In a statement after the settlement was announced, Kia and Hyundai acknowledged there is more work to be done and said they are collaborating with law enforcement to "combat car theft and the role social media plays in encouraging it."
When will auto insurance get cheaper?
The insurance issues will only go away if the thefts slow down, a representative for the American Property Casualty Insurance Association (APCIA) told Money. Otherwise, insurance providers will factor the elevated risk into their pricing and their willingness to provide coverage at all.
"If you own a vehicle that for whatever reason is much more susceptible to some type of covered loss than others, then the prices are going to be higher," says Bob Passmore, the APCIA’s department vice president of personal lines. "When those theft losses and vandalism losses come back in line with what other vehicles experience, that’s when those vehicle owners might see some relief."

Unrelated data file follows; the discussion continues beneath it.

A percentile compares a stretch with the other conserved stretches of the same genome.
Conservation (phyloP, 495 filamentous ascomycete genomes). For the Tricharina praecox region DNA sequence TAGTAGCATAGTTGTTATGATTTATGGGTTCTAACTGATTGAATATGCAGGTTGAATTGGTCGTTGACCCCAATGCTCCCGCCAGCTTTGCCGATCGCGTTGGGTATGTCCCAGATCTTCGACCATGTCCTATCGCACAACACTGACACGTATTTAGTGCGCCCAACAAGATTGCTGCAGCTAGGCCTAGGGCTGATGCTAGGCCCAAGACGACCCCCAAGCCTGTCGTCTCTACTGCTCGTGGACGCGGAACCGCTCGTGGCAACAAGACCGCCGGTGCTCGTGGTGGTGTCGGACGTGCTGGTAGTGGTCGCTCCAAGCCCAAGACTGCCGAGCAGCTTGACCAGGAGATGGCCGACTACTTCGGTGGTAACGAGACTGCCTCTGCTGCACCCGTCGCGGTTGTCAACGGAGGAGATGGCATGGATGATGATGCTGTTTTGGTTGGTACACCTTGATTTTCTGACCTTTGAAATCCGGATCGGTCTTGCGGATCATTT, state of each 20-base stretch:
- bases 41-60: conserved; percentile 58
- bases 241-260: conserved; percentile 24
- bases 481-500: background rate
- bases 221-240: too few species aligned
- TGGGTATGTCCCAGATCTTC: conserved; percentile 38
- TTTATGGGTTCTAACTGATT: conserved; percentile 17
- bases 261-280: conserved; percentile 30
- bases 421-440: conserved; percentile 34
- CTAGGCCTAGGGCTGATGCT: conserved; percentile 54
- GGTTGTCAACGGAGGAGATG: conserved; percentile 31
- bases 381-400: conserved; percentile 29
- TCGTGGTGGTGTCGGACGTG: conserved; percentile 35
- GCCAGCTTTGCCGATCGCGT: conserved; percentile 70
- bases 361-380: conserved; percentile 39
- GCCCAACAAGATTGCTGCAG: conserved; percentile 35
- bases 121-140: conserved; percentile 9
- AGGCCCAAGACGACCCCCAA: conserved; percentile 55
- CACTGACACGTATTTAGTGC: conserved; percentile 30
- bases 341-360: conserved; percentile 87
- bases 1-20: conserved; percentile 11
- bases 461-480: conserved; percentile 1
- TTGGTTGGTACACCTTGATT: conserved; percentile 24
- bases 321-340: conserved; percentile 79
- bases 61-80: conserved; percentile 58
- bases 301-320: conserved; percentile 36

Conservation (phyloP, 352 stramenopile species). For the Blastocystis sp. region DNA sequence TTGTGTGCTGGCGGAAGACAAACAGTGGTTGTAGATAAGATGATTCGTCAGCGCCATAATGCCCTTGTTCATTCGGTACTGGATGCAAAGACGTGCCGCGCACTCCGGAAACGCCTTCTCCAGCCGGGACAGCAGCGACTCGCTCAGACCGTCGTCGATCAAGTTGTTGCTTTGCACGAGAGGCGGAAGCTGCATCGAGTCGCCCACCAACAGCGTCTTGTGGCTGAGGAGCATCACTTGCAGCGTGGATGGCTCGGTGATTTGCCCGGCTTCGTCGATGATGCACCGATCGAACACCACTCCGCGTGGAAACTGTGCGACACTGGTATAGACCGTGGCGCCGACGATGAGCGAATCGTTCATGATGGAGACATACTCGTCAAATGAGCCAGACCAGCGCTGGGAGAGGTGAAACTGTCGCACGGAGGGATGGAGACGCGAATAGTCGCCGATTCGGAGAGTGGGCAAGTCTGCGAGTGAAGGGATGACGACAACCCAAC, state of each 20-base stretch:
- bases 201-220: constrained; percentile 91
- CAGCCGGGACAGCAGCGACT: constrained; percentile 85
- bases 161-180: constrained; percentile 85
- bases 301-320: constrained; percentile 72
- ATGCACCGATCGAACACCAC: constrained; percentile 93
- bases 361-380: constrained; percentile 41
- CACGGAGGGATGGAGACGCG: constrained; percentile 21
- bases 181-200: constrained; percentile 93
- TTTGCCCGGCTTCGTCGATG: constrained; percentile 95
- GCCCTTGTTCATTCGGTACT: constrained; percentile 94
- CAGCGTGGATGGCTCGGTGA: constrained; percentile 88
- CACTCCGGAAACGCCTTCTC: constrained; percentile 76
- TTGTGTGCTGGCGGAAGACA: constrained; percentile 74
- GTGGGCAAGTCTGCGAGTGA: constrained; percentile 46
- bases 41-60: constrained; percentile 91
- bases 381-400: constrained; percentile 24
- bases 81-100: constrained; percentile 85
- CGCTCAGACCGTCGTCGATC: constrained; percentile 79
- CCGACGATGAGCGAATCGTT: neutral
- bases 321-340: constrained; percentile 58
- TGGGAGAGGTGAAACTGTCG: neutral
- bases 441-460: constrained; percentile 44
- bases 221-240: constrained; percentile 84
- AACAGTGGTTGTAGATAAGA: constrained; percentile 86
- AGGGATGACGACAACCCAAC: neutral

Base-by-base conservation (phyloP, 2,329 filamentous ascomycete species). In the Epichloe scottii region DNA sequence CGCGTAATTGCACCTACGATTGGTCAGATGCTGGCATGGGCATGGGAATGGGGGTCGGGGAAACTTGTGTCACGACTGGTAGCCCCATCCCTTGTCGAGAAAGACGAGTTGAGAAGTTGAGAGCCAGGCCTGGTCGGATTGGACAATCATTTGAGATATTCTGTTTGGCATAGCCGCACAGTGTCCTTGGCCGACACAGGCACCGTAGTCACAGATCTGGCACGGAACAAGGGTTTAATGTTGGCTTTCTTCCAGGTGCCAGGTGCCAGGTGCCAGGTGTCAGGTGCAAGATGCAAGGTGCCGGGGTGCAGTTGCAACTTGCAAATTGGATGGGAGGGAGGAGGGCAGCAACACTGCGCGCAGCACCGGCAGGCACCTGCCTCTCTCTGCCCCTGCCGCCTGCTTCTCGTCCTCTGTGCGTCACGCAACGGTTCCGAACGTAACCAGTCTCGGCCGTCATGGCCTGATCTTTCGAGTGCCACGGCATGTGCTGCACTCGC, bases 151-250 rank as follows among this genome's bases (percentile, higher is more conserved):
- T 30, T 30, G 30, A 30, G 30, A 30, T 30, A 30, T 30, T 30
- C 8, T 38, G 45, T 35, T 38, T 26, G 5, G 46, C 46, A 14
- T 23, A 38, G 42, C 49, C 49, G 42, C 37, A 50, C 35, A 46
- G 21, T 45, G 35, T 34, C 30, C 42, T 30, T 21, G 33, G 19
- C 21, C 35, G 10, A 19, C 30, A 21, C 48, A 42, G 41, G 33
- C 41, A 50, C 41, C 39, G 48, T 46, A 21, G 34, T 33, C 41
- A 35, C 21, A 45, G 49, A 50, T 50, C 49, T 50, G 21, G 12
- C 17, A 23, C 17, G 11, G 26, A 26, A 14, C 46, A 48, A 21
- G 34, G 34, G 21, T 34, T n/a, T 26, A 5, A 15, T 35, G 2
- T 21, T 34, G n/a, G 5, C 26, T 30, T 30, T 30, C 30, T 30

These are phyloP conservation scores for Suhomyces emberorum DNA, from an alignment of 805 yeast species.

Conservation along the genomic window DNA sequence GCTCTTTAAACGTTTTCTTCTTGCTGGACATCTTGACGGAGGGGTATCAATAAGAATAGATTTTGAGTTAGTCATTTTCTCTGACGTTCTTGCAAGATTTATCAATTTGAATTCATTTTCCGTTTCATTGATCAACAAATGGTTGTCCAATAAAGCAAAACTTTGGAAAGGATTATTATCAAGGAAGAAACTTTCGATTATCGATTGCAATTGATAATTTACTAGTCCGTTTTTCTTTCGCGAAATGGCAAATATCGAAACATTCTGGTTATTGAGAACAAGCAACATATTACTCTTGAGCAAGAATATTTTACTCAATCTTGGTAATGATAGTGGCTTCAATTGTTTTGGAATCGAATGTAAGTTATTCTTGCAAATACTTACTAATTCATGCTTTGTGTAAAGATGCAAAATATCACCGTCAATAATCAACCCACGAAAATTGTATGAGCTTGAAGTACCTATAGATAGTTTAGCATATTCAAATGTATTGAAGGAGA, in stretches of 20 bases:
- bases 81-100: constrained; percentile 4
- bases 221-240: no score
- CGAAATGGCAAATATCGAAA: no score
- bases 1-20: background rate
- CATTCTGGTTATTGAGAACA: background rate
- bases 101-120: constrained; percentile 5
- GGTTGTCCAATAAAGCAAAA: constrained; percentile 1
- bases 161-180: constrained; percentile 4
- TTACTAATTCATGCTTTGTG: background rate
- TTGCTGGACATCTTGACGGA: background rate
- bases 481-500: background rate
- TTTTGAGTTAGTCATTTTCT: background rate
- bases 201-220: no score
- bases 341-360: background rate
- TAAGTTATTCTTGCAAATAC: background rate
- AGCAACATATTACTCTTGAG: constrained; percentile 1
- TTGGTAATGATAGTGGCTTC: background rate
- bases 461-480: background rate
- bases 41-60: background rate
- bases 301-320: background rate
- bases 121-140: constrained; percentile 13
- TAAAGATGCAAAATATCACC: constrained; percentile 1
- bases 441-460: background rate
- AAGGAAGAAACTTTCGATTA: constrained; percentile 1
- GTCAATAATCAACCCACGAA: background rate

Attorneys at Hagens Berman, the law firm that filed the class-action lawsuit against the automakers which resulted in the settlement agreement, told Money they are “hopeful” Kia and Hyundai drivers will at some point experience fewer insurance issues.
They said the software upgrades could gradually reduce the number of thefts as more drivers get them installed, which would mean it’d be less risky for insurers to cover Kias and Hyundais.
Additionally, the attorneys noted that dozens of insurers are separately pursuing their own litigation against the automakers. But it’s not clear if those cases will be successful or if insurance customers would necessarily benefit if they are.
If you own a Kia or Hyundai and your insurance company hikes your premium, Passmore encourages shopping around for a better policy. While some companies are going to be wary of covering these vehicles, others may be willing to take on the risk if it means getting a new customer from a competitor.